He's currently under investigation for other corruption... but apparently, he took $40K in campaign money and a few days later, earmarked $10M for the fundraiser who had property near the highway interchange. And the money didn't even go to benefit the citizens of Alaska!
Plus, this is yet another example of a bill that was passed by the House, Senate, Conference Committee, entire Congress and before it was signed by the President... it was modified to include the earmark.
08.09.07 -- 8:01PM // link
Here's a corruption case that raises an interesting constitutional question. Actually, the 'question' seems pretty open and shut to me. But it is apparently being treated as one of some ambiguity. So here goes.
In 2005, rapscallion Congressman Don Young (R) of Alaska snuck in a $10 million earmark for a highway interchange (the "Coconut Road" project) which stood to benefit real estate mini-mogul Daniel Aranoff. The earmark appeared just days after Aranoff raised 40 grand for Young at a fundraiser. Adding to the fun on this little escapade is that this was an earmark for a road building project in Florida, which -- unless my spatial reasoning is failing me -- must be about as far as you can get in the United States from Alaska, the state Young nominally represents.
Okay, so far, not a particularly surprising story, certainly for the Alaska congressional delegation. But here's where it gets more interesting.
The 'Coconut Road' earmark wasn't in the bill passed by the House and Senate. I don't mean it wasn't in the original bills before they went to conference (where the separate bills from the House and the Senate are reconciled into a single bill). It wasn't in the final, reconciled piece of legislation passed by both houses of Congress after conference.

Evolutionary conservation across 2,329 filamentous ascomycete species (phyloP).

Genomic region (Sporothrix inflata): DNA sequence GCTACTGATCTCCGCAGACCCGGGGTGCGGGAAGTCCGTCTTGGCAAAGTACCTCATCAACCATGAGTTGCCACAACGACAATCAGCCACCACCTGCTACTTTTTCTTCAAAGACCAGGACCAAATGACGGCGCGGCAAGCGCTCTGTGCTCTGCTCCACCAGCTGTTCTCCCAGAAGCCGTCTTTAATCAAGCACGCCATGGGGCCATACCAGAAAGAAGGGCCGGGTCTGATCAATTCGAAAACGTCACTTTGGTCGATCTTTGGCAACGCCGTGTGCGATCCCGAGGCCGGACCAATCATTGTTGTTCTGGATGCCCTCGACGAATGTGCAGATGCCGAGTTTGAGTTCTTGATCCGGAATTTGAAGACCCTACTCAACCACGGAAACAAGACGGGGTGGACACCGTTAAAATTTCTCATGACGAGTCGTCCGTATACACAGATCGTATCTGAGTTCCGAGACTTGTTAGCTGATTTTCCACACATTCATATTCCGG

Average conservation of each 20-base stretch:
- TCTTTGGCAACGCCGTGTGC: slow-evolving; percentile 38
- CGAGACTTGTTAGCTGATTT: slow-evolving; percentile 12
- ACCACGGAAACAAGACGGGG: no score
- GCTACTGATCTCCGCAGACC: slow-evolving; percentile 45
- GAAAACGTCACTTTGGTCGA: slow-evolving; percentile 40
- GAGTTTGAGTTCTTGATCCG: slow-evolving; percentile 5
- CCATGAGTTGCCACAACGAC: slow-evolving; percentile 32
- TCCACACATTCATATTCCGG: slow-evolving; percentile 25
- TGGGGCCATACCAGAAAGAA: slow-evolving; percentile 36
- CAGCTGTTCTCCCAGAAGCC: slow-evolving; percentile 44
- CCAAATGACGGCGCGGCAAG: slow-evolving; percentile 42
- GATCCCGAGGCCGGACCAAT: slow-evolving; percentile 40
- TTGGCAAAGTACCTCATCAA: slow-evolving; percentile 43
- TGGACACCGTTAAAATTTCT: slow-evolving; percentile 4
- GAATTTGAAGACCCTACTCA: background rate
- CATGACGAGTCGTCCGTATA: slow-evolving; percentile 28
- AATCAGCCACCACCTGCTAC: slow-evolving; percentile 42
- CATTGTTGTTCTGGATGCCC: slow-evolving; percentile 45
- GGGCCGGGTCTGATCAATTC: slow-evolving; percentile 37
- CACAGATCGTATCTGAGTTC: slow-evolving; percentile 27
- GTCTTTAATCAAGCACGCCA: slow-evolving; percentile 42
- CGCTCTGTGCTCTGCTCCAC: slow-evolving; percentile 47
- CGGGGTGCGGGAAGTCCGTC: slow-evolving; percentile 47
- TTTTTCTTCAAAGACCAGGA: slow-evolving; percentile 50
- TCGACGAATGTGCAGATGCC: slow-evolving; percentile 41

But it is there now.
So here's what happened. Apparently Young added the text after Congress had already passed it but before the president signed it. As Laura McGann explains in this post, this must have occurred during the process called "bill enrollment" when revisions of grammar and technical but not substantive changes are permitted to be made.
The president did sign the bill. But the portion apparently added by Young, if I understand anything about our system of government, was never passed by Congress. So it means nothing.
Based on this -- to my mind -- neatly fatal insufficiency to the earmark, local officials in Southwest Florida are investigating whether they can ignore the earmark and use the money to widen Interstate 75, which is what the bill had prescribed before Young's extra-constitutional handiwork.
Now, here's my question. I know some squirrelly things happen in the legislative process. But this strikes me as in a whole other category. In the previous Congress there was a lot of controversy over the fact that the Republican leadership was basically rewriting bill's de novo in conference. And while that may make a mockery of the legislative process it doesn't have narrowly constitutional implications -- at least as I read it -- since the whole Congress does pass the final law, even if it was just something Tom DeLay wrote out on a gumball wrapper and they're only given five minutes to read it.
Anyway, to my question: how common is this? Laura got a quote on this from Keith Ashdown from Taxpayers for Common Sense who said, "Iíve seen little gimmicks and little tricks used to make sure somebodyís friend or contributor is taken care of but this is by far one of the more underhanded, surreptitious examples Iíve seen ó ever."
Is something even similar to this a commonplace occurrence?
So, how common is this -- addressed to those of you on the Hill? Is there any question that this never-passed earmark lacks any force of law? And shouldn't there be some sanction -- by the Congress itself if not legally -- for his having done it?